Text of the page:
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With more successes than fails from The Oh She Glows Cookbook, I’ll be keeping a tight grip on this cookbook rather than sending it to the resale shop.

 

Up next in September: The Pooh Cook Book.  Stay tuned for my foray into British baking!

 

July Recipes: Minimalist Baker’s Everyday Cooking July 29, 2018

Filed under: Cooking — skpierce12 @ 2:14 PM

One of the motivations for my 2018 cooking challenge was to spend time preparing recipes from the cookbooks that have been sitting on my shelf, unused, for a while.  However, when my best friend DM gave me Minimalist Baker’s Everyday Cooking by Dana Shultz for my birthday earlier this month, I couldn’t resist selecting it as my July cookbook.  After the mostly successful experiments in vegan baking I’ve had this summer, I was eager to try new recipes from the creator of one of my favorite blogs, Minimalist Baker, which features mostly vegan recipes of both the savory and sweet variety.

 

Sadly, this month’s round of vegan cooking did not go as well as my previous one.  I purposefully chose many of the recipes that mimic non-vegan dairy-heavy foods, as I have been curious if it would be possible to largely eliminate dairy from my family’s diet while still preparing beloved dishes such as queso, mac-and-cheese, and homemade ice cream.  The answer is no.  Perhaps if none of us had partaken of queso, mac-and-cheese, and homemade ice cream for several years, the vegan versions of those items would have tasted pretty good.  However, that was not the case.  Vegan dairy substitutes are just no match for the real thing.

 

The Everyday Cooking recipes I tried this month are below, in order from most to least liked:

 

1. Southwest Sweet Potato Black Bean Dip – p. 79 – 4.5 stars

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This was both mine and John’s favorite recipe from the month.  The sweet potatoes are roasted in both olive oil and maple syrup, and they are seasoned with chili powder, cinnamon, and cumin.  Interesting, no?  Honestly, I could’ve eaten the whole pan of sweet potatoes by itself.  In fact, sometime I plan to roast sweet potatoes this way and serve them as a side dish with another meal.  But for this dish, they are added with corn and black beans to an avocado-based sauce.  I served this with sweet potato tortilla chips, which was especially tasty, but it also was delicious just eaten with a fork.  Along with some summer fruit, this made for a fresh and filling lunch.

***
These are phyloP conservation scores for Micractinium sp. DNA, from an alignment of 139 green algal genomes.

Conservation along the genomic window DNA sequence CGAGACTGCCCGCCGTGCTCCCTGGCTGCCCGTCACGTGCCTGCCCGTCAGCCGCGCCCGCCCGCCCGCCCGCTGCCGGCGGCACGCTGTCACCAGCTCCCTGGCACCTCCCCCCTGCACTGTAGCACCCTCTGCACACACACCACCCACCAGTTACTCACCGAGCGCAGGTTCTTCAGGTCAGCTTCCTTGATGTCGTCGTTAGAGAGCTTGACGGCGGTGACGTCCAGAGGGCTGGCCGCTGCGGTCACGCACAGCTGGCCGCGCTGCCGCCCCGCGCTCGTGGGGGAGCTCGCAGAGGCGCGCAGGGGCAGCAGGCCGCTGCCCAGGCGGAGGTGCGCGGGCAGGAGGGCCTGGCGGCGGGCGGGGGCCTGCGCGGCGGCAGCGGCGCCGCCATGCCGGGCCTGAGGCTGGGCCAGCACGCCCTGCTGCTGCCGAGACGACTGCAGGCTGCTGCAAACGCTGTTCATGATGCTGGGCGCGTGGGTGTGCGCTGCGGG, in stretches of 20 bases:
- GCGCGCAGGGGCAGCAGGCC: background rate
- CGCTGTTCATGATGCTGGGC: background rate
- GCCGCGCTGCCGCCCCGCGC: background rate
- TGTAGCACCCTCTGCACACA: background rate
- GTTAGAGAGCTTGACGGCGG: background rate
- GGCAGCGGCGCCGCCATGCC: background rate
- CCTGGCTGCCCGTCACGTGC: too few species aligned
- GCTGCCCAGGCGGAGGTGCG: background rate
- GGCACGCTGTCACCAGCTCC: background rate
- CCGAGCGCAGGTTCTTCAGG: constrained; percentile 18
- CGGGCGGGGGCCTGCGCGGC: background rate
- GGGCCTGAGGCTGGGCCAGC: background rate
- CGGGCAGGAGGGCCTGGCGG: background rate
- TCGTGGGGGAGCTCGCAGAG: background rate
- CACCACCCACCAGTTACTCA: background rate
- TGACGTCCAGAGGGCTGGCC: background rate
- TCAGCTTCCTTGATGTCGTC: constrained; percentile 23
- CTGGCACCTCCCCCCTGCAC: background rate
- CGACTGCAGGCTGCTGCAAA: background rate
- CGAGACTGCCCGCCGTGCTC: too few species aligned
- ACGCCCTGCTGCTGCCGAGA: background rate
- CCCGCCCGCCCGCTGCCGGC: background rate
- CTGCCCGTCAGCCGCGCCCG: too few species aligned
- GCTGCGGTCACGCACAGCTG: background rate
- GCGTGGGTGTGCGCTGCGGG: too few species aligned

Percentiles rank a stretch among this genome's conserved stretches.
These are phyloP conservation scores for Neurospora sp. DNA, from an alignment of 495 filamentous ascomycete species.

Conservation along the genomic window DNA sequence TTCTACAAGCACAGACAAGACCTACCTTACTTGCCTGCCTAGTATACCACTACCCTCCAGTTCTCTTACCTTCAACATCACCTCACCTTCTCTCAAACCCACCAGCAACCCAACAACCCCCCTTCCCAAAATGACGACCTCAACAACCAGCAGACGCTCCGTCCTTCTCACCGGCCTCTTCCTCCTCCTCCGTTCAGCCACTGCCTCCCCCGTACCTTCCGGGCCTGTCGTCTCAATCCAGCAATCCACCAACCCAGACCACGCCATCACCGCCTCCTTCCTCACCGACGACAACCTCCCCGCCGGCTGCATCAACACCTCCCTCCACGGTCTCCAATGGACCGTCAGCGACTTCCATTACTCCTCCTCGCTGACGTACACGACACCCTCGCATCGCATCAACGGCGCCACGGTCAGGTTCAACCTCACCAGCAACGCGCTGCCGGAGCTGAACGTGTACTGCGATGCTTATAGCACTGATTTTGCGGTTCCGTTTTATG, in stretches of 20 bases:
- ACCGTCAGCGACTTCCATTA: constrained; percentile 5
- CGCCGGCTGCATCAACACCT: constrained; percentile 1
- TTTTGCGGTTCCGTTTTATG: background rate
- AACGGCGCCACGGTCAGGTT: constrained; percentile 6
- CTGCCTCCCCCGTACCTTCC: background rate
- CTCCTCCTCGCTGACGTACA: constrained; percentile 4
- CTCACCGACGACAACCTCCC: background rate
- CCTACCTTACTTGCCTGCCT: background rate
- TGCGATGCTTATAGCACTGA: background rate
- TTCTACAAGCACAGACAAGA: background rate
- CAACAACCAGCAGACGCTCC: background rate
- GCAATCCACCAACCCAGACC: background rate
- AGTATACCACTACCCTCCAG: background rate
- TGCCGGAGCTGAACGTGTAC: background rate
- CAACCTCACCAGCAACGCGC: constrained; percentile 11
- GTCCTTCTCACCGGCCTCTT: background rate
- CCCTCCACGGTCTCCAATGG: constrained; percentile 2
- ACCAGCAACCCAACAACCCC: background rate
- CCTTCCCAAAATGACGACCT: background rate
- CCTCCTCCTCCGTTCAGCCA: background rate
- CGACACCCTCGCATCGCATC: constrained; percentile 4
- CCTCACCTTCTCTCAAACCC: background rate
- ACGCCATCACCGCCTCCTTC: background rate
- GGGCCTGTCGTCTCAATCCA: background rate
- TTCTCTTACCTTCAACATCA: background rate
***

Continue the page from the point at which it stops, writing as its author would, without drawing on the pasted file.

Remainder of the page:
2. Simple Tomato + Lentil Ragu – p. 205 – 3.5 stars

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As its name suggests, this sauce is full of simple ingredients and is easy to make.  The lentils add texture and protein to the vegan sauce, which I served with spaghetti and grated Parmesan cheese (which obviously meant we had a vegetarian rather than vegan meal).  John evaluated it according to traditional spaghetti and meatballs standards, which meant he dubbed the ragu “okay.”  I thought it was a solid dish, and I felt much better after eating it than I do when eating heavy, beef-laden spaghetti.  I can see myself making this again.

 

3. Butternut Squash Garlic Mac ‘n’ Cheese – p. 193 – 2.5 stars

This was the first of the dairy-alternative recipes I prepared from the cookbook, and it would turn out to be the best of the bunch.  We’re big butternut squash fans around here, but unfortunately none of us found the nutritional yeast (an ingredient used to add cheesy flavor to vegan dishes) palatable.  It was my first time cooking with nutritional yeast, so I’m not sure if it was the brand I used (Trader Joe’s) or just the ingredient itself, but after the first couple of bites it left a bit of an aftertaste that was hard to shake.  We did end up eating all of this dish as leftovers, but it only earned 2.5 stars.  Unless I discover a better version of nutritional yeast, I doubt I attempt this vegan mac ‘n’ cheese again.

 

4. Peanut Butter Fudge Swirl Ice Cream – p. 251 – 2.5 stars

This was my biggest disappointment.  After failing in my attempt to make vegan chocolate homemade ice cream earlier this summer, I was eager to right the wrongs I’d done that first time and nail this recipe.  But just as with the chocolate version, the ice cream base that is prepared the day before became much too thick while chilling overnight.  I thinned it with plain unsweetened almond milk before pouring it into the ice cream maker, which did allow it to freeze up into soft serve unlike last time.  However, the balance of flavors was thrown off by the addition of the milk, and the ice cream just didn’t taste quite right.  I couldn’t decide whether it needed more salt, sugar, peanut butter, or what, either.  We put the leftovers in our freezer, but I wouldn’t be surprised if we never finish this vegan ice cream.

(For non-dairy ice cream options in the future, I’m going to stick with the banana soft serve variety.  Last night I made this Tahini Chocolate Banana Soft Serve from the Minimalist Baker blog that turned out very well.)